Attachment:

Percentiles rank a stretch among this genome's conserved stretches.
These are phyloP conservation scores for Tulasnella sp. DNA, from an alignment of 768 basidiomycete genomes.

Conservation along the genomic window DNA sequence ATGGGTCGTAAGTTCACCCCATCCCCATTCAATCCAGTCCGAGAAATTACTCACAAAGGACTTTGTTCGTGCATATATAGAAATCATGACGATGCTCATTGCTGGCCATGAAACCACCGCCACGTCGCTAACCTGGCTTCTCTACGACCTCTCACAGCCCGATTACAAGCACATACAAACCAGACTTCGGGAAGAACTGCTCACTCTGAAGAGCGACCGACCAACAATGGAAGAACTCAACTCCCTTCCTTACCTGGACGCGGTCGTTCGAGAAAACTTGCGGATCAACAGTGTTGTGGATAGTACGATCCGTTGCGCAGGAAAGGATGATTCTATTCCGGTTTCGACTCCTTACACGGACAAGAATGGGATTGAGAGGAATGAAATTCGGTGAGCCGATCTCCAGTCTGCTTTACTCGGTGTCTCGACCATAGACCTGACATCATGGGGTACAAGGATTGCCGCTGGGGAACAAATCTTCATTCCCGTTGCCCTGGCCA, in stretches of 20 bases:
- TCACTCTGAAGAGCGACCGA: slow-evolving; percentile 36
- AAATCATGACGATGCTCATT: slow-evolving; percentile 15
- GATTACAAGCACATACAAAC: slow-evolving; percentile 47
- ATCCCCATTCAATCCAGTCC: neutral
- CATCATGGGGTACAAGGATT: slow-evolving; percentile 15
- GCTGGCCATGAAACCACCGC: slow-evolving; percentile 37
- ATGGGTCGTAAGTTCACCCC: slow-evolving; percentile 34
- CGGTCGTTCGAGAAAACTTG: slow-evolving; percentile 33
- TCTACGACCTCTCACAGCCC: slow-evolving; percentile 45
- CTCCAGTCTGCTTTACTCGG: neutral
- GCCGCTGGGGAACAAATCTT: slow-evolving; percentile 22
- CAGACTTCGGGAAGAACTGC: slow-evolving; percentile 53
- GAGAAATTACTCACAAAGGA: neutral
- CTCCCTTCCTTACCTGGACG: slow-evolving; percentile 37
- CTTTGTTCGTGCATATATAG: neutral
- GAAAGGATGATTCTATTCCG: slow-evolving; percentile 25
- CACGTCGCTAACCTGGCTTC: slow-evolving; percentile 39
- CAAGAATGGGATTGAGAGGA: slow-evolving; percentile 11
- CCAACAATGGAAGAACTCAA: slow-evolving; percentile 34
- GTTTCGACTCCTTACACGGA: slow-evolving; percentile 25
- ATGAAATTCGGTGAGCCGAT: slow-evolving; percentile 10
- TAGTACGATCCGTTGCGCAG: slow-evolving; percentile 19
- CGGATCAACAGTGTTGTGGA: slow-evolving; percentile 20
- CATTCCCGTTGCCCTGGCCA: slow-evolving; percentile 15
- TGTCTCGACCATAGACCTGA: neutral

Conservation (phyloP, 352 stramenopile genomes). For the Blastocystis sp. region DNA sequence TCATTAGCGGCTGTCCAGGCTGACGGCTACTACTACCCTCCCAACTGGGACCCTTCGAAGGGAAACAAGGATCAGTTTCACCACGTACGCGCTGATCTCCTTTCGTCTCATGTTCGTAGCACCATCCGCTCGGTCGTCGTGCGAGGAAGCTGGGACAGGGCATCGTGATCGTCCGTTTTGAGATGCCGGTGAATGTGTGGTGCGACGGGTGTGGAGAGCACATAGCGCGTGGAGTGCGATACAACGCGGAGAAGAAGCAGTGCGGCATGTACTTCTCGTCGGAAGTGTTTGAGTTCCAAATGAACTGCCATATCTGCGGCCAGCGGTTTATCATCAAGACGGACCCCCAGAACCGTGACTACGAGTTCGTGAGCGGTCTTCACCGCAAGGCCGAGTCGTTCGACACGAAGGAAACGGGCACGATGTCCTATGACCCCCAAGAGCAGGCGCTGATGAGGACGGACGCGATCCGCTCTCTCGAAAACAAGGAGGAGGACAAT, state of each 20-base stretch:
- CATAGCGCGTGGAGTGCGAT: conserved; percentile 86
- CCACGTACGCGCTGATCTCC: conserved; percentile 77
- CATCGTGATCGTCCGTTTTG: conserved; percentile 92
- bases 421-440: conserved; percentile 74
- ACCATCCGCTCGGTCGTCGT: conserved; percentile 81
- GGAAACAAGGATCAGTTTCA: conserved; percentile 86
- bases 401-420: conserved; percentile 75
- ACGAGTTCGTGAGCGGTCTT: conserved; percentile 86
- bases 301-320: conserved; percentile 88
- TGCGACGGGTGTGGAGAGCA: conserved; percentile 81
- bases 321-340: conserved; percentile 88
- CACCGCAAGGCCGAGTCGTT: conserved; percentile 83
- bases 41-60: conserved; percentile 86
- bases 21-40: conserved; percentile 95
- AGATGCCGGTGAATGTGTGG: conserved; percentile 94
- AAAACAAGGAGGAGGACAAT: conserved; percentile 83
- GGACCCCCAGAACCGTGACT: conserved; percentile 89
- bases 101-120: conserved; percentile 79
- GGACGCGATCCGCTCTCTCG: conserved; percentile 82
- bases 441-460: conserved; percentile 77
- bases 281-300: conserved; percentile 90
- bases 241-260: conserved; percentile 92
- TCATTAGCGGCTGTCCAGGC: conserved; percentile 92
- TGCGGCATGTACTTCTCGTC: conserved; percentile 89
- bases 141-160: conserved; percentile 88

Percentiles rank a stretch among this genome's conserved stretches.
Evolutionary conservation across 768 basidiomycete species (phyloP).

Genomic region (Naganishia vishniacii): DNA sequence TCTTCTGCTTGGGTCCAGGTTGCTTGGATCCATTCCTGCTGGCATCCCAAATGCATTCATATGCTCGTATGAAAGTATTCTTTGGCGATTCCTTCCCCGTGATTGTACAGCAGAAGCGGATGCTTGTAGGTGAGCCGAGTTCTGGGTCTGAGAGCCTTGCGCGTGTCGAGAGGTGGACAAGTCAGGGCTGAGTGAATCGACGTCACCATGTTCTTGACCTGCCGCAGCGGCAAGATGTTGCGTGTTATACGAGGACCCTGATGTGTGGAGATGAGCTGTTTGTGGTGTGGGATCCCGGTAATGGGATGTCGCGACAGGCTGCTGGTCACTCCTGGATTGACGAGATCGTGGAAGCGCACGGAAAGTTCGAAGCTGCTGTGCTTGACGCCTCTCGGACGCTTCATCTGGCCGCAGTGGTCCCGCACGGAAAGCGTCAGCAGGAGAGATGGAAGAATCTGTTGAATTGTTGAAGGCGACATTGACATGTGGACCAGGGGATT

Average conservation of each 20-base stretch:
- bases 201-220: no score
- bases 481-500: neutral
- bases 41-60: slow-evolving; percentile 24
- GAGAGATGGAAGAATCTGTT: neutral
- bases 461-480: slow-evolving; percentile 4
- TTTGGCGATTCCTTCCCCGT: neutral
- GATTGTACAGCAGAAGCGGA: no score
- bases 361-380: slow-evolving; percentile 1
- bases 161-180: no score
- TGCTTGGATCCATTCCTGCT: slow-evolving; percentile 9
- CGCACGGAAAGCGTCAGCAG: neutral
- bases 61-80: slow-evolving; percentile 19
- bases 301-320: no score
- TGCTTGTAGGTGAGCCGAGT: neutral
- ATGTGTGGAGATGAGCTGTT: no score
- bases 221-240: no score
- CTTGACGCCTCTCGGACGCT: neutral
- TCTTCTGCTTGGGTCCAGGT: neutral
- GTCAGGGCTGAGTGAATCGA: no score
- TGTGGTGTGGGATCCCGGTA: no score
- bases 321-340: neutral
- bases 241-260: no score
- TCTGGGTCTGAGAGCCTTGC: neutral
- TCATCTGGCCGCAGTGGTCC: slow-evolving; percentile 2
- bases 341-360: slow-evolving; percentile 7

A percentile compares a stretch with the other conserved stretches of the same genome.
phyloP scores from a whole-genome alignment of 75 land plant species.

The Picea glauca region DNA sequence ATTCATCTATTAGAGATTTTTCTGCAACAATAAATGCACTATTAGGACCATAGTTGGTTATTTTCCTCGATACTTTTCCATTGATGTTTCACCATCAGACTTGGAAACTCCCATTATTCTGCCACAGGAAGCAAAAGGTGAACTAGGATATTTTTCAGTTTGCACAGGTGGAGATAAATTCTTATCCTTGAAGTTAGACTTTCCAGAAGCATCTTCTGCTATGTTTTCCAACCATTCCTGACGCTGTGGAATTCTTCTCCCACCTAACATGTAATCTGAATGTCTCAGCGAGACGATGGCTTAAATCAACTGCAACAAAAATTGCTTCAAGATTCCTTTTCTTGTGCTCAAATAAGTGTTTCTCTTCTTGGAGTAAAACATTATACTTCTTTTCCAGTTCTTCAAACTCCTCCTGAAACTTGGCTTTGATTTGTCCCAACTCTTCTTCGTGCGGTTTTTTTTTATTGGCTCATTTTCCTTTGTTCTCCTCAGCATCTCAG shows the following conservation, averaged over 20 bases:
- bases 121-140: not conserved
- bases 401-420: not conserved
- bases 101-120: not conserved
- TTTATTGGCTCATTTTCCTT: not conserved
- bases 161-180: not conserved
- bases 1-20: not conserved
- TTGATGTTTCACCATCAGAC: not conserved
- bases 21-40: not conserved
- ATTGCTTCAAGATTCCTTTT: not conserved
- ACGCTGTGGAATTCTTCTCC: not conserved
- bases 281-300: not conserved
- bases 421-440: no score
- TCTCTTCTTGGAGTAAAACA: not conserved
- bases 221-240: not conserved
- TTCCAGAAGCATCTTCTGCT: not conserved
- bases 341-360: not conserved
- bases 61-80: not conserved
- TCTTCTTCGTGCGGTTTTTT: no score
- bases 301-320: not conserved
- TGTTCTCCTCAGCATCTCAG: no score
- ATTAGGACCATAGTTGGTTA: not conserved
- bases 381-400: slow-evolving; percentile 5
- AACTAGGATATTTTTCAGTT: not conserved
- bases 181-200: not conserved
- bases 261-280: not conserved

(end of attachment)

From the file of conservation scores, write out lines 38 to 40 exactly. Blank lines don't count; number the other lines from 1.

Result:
- bases 301-320: conserved; percentile 88
- TGCGACGGGTGTGGAGAGCA: conserved; percentile 81
- bases 321-340: conserved; percentile 88